In recent centuries, philosophers have tried to answer the major questions about mankind's existence and place in the universe. What approach have they taken?
Their fundamental premise has been that there cannot be a God, a divine Creator. Leaving no room for anything we cannot see, hear or feel, or measure through scientific methods, they have believed the answers can be found through human reason. Using man's ability to reason, with its natural prejudice against God (see "Man's Natural Hostility Toward God" on page 58), they concluded that the universe came from nothing, life evolved from lifeless matter and human reason itself is our best guide to finding our way.
In his book A Quest for God, historian Paul Johnson observes: "The existence or non-existence of God is the most important question we humans are ever asked to answer. If God does exist, and if in consequence we are called to another life when this one ends, a momentous set of consequences follows, which should affect every day, every moment almost, of our earthly existence. Our life then becomes a mere preparation for eternity and must be conducted throughout with our future in view" (1996, p. 1, emphasis added).
Can we really understand the answers to the most important questions of life without at least being willing to examine the question of the existence of God, who is described in the Bible as having given us life and having created us in His own image? (Genesis 1:26-27). With the utter disregard for God that so many have shown have come many unforeseen—and tragic—consequences.
Can we find solid evidence of God's existence? If so, where do we look for it, and what is the nature of that evidence? What is our attitude toward the evidence, and how does that influence the way we live?
How does the evidence/or God's existence measure up to the evidence presented against it? How we weigh and evaluate any evidence is critical to the validity of any conclusions we reach on this crucial matter. We must look at arguments for and against God's existence without resorting to prejudiced premises or illogical conclusions.
Prejudice works both ways. Many people who believe in God's existence feel compelled to defend their point of view in irrational ways. They hurt their cause by doing so. In like manner, many who believe there is no God refuse to give the evidence of His existence a fair hearing. In both instances, shallow prejudice is the real enemy.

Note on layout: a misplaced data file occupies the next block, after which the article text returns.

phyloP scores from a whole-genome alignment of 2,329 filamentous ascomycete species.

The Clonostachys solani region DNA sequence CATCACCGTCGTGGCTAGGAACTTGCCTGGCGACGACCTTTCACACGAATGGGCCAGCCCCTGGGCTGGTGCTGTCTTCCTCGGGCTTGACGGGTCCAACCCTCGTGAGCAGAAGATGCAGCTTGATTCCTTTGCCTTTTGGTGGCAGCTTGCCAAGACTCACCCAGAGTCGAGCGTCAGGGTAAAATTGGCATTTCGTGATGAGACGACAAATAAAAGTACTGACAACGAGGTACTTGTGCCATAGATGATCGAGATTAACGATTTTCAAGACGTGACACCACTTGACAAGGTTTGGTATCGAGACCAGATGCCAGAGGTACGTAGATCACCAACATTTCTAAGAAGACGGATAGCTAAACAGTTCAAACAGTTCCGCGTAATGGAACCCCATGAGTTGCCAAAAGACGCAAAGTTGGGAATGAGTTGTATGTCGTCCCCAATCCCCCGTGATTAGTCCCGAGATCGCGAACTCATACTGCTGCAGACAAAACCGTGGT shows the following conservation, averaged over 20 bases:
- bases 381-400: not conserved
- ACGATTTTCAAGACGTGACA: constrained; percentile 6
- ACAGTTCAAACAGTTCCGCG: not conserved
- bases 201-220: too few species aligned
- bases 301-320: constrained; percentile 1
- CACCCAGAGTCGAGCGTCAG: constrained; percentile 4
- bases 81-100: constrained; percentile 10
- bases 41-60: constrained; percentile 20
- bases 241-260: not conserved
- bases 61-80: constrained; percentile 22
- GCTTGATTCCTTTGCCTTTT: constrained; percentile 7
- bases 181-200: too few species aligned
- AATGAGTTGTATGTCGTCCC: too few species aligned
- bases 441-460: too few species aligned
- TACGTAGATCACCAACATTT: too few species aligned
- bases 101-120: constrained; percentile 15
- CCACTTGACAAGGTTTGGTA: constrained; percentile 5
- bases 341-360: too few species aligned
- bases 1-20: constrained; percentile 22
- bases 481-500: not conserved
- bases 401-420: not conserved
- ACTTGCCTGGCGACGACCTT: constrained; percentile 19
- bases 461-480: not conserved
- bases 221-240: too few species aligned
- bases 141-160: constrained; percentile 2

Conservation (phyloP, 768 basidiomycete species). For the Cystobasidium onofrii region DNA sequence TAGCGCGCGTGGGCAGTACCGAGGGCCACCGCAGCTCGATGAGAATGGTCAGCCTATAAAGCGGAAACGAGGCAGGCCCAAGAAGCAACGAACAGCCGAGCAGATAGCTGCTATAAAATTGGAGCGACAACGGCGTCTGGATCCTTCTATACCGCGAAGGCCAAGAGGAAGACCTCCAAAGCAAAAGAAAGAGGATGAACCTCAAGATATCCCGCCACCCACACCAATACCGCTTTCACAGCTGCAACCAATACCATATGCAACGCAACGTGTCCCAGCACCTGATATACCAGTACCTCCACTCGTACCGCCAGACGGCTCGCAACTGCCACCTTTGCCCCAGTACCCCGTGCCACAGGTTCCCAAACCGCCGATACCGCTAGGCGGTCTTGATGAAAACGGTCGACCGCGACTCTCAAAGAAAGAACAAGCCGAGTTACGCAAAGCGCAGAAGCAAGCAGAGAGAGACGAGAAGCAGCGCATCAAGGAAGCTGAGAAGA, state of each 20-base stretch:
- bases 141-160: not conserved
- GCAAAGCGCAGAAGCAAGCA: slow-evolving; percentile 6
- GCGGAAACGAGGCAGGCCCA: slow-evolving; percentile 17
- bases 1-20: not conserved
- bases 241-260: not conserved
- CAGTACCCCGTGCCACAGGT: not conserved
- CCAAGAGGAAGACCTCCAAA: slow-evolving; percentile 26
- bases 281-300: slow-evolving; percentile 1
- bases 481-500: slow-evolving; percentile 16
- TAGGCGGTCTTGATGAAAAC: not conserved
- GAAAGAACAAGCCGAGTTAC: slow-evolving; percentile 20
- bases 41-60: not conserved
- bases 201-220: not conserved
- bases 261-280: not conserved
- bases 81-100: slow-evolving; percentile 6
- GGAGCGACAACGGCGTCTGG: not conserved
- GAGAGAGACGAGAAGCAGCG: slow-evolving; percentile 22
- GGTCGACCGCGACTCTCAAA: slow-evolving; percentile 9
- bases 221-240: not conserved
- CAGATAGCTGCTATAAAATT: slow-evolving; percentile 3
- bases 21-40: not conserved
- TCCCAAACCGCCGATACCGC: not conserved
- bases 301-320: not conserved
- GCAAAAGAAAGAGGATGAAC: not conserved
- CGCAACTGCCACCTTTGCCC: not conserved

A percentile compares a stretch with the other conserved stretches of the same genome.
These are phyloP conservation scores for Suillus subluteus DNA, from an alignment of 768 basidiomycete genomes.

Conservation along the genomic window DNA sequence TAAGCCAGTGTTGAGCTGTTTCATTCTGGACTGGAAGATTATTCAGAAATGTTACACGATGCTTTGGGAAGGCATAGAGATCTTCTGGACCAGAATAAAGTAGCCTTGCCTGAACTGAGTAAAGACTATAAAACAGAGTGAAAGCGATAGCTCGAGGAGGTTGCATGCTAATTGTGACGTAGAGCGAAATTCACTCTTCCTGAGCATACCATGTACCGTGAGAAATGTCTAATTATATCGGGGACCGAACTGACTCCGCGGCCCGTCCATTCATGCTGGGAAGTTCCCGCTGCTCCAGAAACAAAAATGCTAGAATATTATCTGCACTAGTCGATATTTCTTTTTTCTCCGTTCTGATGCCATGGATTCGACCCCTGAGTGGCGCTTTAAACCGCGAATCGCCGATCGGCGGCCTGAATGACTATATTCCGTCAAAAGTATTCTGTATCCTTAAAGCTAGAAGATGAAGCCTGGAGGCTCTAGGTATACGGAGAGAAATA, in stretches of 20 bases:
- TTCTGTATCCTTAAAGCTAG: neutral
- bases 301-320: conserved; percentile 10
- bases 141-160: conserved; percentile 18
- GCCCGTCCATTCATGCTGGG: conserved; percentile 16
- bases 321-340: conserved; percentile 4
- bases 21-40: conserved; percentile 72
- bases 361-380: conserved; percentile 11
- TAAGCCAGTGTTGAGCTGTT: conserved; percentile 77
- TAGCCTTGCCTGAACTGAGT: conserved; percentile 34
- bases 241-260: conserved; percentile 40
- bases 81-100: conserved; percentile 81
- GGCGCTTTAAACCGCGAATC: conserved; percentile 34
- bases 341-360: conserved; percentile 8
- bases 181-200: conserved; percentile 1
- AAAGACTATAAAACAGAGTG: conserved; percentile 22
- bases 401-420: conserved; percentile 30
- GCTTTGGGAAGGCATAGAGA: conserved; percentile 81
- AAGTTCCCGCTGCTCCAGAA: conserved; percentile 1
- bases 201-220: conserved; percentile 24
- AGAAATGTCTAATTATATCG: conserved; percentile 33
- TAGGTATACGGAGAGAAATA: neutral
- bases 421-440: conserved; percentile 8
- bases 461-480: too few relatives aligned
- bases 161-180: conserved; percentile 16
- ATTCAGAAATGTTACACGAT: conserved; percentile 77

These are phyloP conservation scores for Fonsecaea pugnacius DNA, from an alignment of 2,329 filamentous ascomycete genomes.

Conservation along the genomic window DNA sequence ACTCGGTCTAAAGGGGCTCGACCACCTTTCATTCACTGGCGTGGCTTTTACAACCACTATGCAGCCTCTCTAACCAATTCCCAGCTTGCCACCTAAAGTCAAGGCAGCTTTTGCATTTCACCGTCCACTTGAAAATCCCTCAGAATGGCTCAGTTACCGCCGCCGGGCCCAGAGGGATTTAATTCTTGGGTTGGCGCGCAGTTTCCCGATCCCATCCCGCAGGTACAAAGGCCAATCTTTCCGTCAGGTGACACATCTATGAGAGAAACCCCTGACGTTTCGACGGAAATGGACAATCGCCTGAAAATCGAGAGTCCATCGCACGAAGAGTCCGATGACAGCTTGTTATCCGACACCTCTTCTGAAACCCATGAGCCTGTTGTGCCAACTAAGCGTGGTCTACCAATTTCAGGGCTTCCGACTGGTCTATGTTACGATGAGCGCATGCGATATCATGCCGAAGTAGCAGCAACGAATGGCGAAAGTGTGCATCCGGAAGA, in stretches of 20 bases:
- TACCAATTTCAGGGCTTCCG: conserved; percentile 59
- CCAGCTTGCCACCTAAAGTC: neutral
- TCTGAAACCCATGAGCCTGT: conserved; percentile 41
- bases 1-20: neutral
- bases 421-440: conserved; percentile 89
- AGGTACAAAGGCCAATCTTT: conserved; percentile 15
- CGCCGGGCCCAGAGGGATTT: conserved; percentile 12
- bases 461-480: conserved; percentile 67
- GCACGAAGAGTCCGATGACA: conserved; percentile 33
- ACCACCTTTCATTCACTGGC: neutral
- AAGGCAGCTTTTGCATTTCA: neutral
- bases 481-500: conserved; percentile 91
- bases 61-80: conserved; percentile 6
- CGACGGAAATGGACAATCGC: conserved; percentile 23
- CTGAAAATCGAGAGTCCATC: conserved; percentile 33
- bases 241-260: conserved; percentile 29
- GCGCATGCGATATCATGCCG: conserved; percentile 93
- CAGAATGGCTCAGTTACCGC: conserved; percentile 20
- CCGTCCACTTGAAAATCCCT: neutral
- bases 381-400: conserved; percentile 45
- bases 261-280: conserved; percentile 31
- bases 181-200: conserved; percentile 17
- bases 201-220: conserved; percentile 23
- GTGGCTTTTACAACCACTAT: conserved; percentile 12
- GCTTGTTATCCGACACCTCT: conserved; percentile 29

Richard Dawkins, professor of zoology at Oxford University and an aggressive proponent of the theory of evolution, wrote The Blind Watchmaker: Why the Evidence of Evolution Reveals a Universe Without Design. He sums up
Evidence All Around Us 7
Evidence All Around Us 7
the atheistic view toward human origins and existence:
"Natural selection, the blind, unconscious, automatic process which Darwin discovered, and which we now know is the explanation for the existence and apparently purposeful form of all life, has no purpose in mind. It has no mind and no mind's eye. It does not plan for the future. It has no vision, nor foresight, no sight at all. If it can be said to play the role of watchmaker in nature, it is the blind watchmaker" (1986, p. 5, emphasis in original).
However, to avoid accepting uncomfortable evidence of God's existence, he reasons, "Biology is the study of complicated things that give the appearance of having been designed for a purpose" (p. 1, emphasis added).
While admitting that living things give the appearance of purposeful design, Professor Dawkins does not consider the obvious—that, if they appear to have been designed, maybe they actually were designed!
Denying the obvious?
Dawkins' backhanded acknowledgment that living organisms "overwhelmingly impress us with the appearance of design as if by a master watchmaker," as he put it (p. 21), is not dismissed so lightly by many other scientists. They see the overwhelming presence of intricate design in the universe as a powerful indicator of an intelligent Designer.
A growing trend among researchers in biology, physics, astronomy, botany, chemistry and other major disciplines is study and debate over the complexity and orderliness they find at every level throughout the universe. Writers and scientists use the tenn cmthropic principle to describe what, from all observations and appearances, are a universe and planet finely tuned for life—human life in particular.
Paul Davies, professor of mathematical physics at Australia's University of Adelaide, summarizes the growing findings of scientists from many fields: "A long list of additional 'lucky accidents' and 'coincidences' has been compiled ... Taken together, they provide impressive evidence that life as we know it depends very sensitively on the form of the laws of physics, and on some seemingly fortuitous accidents in the actual values that nature has chosen for various particle masses, force strengths, and so on...
"Suffice it to say that, if we could play God, and select values for these quan-^ tities at whim by twiddling a set of knobs, we would find that almost all knob i settings would render the universe uninhabitable. In some cases it seems as if : the different knobs have to be fine-tuned to enormous precision if the universe is